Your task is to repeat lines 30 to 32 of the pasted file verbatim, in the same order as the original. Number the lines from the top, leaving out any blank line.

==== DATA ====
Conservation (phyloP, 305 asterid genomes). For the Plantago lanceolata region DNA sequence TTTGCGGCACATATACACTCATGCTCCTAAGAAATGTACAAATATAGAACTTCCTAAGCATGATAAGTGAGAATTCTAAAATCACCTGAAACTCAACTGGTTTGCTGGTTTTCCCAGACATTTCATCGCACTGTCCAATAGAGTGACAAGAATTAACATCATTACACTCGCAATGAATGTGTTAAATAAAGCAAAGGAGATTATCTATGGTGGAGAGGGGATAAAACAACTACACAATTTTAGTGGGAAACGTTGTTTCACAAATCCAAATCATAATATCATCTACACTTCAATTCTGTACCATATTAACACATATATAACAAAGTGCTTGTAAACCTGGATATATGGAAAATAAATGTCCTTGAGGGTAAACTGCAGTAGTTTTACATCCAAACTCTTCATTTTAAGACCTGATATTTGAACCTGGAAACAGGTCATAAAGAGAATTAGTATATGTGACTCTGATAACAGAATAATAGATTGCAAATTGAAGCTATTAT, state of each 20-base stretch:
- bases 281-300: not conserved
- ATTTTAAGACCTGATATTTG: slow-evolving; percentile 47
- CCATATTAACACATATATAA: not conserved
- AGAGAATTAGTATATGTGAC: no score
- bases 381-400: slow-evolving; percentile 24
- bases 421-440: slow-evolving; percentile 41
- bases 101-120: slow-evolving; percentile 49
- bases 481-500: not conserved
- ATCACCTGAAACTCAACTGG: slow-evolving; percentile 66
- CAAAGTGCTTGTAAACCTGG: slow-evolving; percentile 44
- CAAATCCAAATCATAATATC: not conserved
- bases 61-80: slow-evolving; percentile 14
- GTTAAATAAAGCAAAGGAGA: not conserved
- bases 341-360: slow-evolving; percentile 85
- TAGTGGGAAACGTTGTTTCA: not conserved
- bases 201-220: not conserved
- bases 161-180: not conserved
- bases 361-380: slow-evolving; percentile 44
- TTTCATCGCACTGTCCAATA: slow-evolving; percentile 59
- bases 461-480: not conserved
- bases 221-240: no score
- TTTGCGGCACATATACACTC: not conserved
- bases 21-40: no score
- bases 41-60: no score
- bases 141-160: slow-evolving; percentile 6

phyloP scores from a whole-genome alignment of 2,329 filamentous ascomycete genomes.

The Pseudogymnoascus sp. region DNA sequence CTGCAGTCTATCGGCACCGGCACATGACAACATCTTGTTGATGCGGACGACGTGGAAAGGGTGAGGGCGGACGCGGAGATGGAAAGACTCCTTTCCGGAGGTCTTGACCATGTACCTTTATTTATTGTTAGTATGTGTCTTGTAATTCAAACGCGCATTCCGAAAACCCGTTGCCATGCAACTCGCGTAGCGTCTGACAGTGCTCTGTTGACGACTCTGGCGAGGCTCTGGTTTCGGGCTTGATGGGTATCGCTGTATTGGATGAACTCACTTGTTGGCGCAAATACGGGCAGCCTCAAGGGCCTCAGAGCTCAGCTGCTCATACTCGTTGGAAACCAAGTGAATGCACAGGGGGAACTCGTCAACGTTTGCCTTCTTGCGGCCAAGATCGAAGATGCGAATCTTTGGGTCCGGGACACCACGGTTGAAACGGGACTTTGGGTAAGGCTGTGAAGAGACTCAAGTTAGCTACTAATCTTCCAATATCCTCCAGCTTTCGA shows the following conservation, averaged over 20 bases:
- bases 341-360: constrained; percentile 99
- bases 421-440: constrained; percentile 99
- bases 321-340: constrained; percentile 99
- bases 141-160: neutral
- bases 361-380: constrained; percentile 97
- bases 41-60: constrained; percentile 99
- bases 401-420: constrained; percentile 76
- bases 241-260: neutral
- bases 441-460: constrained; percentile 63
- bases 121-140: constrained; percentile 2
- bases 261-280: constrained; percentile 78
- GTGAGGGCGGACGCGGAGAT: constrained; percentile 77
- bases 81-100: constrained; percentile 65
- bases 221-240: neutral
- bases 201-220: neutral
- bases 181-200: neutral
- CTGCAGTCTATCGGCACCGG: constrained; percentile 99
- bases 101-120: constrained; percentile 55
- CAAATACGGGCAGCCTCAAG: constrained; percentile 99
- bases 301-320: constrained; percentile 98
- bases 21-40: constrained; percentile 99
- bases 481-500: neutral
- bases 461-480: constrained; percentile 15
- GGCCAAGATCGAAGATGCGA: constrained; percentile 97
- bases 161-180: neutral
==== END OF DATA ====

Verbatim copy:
- bases 421-440: constrained; percentile 99
- bases 321-340: constrained; percentile 99
- bases 141-160: neutral